Archives for the month of: May, 2014

When Jurgen Klinsmann left Landon Donovan off the US Men’s National Team squad, the first thing I though of was Ric Flair. The more I read about how Donovan would provide leadership, or be a supersub the more Ric Flair seemed the best way to understand what the Human Interest approach to sport has wrought.

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Back in 2003, Ric Flair had a career renaissance. He even had a brief run at the Big Gold Belt. At the heart of the feud was the question, does Ric Flair still have it in him?

Then, a few years later, Flair was once again at the heart of a narrative about his ability to still get it done in the ring. There are a number of moments in the lead-up to his Career-Threatening Match at Wrestlemania against Shawn Michaels that show one thing that pro wrestling does so well: it understands how our memories of performers colour our perceptions of them.

Pro wrestling can have a moment like the go-home promo between Michaels and Flair, in which Flair gives a history lesson on his career and links those achievements to his upcoming match. He brings out the NWA title he won almost thirty years previous, a gesture that both indicates how old he is and how much greatness he brings with him. That greatness creates The Nature Boy. And when HBK calls Flair Old Yeller, and says that he’s going to take him behind the woodshed and put him out of his misery, putting in place a narrative that acknowledges that Ric Flair when he’s The Nature Boy, when he’s Naitch, anything is still possible.

The most common reason for having Donovan on the roster was that he would come off the bench in the 80th minute and score the game-winning goal when the team needed it, is the very sort of Human Interest narrative that pro wrestling makes its money off.  But professional football is not professional wrestling. The level of cooperation that made Flair’s last couple of runs at the top of the card possible – wrestling being fake and all – is not present in the World Cup. I sincerely doubt that Philipp Lamb or Fabio Coentrao or any player on Ghana’s squad will sell Donovan’s offense.

I was among the last players cut during tryouts for the Barrington basketball team for three straight years (middle school and high school, mind you). In 1990 I was told that my outlandish trash-talking after blocking a shot during a game on the last day of tryouts showed that I wasn’t a good team player. In my defence, I was all of 5’6″ and the guy shooting was 6’+. I earned that! I turned my back on basketball to return to my first love, soccer, where someone 5’6″ and 148 pounds (that’s either me or Lionel Messi, although I went all of 125 in 1993), with a tendency to flop and scream and cry (but score goals) can find a welcome embrace.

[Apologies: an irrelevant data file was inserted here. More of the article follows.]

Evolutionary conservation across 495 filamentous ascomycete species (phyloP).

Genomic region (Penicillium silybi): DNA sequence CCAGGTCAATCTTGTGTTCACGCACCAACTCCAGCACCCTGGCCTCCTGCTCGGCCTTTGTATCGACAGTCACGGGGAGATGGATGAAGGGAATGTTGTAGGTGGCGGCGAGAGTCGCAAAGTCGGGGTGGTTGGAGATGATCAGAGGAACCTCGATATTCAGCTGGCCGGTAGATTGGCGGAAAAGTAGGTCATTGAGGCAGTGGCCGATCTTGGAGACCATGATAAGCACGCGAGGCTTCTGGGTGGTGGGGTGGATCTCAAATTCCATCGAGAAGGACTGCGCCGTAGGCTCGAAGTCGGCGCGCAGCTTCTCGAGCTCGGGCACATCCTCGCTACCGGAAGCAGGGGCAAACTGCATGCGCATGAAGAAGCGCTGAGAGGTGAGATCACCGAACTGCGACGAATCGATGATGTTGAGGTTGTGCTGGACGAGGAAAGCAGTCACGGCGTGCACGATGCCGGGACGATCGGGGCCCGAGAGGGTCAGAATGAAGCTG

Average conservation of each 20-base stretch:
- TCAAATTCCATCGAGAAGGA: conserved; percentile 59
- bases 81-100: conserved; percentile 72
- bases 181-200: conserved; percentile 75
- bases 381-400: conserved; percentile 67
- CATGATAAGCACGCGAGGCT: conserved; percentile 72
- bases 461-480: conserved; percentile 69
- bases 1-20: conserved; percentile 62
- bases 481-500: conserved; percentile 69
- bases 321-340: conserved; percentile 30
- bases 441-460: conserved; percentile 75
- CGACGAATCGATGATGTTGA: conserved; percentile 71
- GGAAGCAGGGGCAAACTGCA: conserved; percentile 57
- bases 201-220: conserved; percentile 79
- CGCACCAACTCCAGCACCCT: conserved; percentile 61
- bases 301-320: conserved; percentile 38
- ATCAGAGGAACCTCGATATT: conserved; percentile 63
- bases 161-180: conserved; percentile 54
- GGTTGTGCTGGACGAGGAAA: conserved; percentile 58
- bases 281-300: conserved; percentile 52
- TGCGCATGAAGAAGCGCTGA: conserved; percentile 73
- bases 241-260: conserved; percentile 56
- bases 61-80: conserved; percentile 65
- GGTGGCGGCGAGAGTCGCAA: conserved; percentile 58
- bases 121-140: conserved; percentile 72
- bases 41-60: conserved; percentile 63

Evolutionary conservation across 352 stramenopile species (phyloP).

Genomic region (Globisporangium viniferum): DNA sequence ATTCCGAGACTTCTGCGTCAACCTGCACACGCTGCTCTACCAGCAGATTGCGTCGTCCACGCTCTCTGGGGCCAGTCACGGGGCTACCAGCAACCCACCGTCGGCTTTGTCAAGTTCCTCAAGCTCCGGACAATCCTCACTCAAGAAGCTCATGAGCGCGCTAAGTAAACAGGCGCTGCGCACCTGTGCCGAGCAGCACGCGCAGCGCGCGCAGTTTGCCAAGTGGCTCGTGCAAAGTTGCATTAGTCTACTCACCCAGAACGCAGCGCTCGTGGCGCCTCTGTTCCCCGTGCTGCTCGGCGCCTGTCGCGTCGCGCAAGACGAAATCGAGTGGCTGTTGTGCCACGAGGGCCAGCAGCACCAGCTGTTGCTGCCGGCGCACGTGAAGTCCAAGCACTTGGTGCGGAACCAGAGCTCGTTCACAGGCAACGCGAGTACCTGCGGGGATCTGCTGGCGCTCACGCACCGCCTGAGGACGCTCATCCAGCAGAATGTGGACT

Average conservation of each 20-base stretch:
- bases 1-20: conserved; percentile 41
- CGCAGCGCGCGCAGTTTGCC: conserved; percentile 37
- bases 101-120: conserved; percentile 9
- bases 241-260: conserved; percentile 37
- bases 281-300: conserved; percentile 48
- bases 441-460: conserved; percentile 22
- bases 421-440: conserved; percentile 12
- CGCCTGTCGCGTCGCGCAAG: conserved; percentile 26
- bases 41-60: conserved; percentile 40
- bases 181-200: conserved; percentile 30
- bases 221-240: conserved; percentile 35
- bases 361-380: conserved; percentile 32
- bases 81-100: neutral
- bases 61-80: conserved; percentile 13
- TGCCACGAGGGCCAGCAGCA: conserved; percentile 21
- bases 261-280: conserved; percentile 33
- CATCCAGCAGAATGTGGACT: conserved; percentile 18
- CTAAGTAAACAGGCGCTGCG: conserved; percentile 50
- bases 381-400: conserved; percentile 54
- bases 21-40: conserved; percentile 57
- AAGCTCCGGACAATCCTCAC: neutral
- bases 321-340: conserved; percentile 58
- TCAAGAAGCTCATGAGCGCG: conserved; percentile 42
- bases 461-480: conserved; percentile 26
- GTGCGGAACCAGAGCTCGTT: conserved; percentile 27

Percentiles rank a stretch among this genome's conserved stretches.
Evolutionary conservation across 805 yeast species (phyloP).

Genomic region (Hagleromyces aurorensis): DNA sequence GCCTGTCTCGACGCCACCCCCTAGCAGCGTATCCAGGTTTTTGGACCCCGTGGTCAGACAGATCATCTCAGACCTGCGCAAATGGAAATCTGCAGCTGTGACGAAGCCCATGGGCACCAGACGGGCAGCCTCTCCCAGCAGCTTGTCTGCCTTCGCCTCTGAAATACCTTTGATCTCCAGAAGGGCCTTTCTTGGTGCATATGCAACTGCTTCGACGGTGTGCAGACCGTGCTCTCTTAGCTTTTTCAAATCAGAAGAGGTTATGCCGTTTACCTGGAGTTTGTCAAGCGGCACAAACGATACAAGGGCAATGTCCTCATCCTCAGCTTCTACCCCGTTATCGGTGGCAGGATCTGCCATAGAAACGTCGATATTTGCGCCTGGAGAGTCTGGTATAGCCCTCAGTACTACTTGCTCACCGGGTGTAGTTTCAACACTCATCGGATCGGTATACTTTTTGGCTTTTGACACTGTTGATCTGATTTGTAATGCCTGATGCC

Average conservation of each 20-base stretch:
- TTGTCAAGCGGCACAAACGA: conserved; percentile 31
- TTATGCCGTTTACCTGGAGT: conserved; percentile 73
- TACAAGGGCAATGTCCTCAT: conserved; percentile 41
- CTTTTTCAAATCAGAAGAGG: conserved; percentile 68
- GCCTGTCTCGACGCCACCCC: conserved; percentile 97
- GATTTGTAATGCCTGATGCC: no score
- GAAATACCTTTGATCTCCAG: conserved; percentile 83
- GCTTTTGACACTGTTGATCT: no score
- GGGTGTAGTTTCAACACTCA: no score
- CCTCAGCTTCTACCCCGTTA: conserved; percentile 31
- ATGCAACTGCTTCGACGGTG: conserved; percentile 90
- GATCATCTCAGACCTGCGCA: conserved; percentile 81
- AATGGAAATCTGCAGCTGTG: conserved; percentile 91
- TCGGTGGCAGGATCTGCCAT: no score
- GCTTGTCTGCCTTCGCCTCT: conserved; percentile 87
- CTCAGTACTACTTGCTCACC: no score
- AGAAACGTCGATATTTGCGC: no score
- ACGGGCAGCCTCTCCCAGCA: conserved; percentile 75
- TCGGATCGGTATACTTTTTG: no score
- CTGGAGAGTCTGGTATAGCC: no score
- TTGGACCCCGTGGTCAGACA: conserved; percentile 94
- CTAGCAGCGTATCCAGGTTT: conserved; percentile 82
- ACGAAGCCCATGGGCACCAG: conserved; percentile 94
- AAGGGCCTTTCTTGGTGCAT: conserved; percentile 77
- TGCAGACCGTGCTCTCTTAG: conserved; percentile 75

My more recent experience with getting cut is in academia. Last year I made it through the school, but was cut before the faculty sent their top candidates. I met with people in the university’s research committees and they admitted that the people getting chosen had senior-lecturer-level cvs. For a postdoc. I don’t know how someone like me – an adjunct lecturer without any institutional support (ever) – is supposed to come up with a senior lecturer’s cv. If academia as we know it is dying, I don’t think I’m too heartbroken about that. But before it goes, I’d like to get a little bit of recognition (that is to say, money) out of it in return for all the super-cheap teaching I’ve done on its behalf.

To that end, here’s Section F, the proposal description, for my latest and probably last postdoc application.

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The manuscript for Film and the American Presidency ran into a due date, and as has been the case throughout the project, Jeff Menne is the source of good things happened. He’s the headliner of our editor pair.

Amongst my chapter responsibilities was Diane Rubenstein, who wrote a chapter on President Obama’s avatars not as presidents on films, but a film-industrial turn to questions of chattel slavery. For me, the highlight comes during her set-up, when she does an extended reading of a skit from the old Richard Pryor Show in which President Pryor holds a press conference. 

My reasons for enjoying her analysis begin with the analysis itself, but then my biography takes over. When I was seven years old, I found some of my dad’s less-frequently-played albums, most notably the George Carlin and Richard Pryor records. It is no stretch to say the most important texts to my current life are (in something like rank order) Class Clown, Occupation: Foole, An Evening With Wally Londo Featuring Bill Slaszo and FM & AM.

The more forbidden pleasure was Richard Pryor’s That Nigger’s CrazyI remember the first time I listened to “Wino & Junkie” I didn’t understand what a junkie was, but I could register the bleakness of the humour.

I would try every one of the Carlin routines out not only on my primary school classmates (the seven words routine killed at both Sunnyhill and Hough Street) but also on the women who ran Saint Monica’s CCD (and even the priests). (I also love that St Monica’s has “cville” in their url. Glorious.)  Carlin was reachable – I parroted his material. At some point one of the CCD people must have told my parents that I was doing Carlin’s material because my dad told me one day, watching a Packer game (while we listened to Max and Jim on WTMJ), that it was fine if I wanted to tell George Carlin jokes, but I was never to repeat any of the Richard Pryor routines. Ever.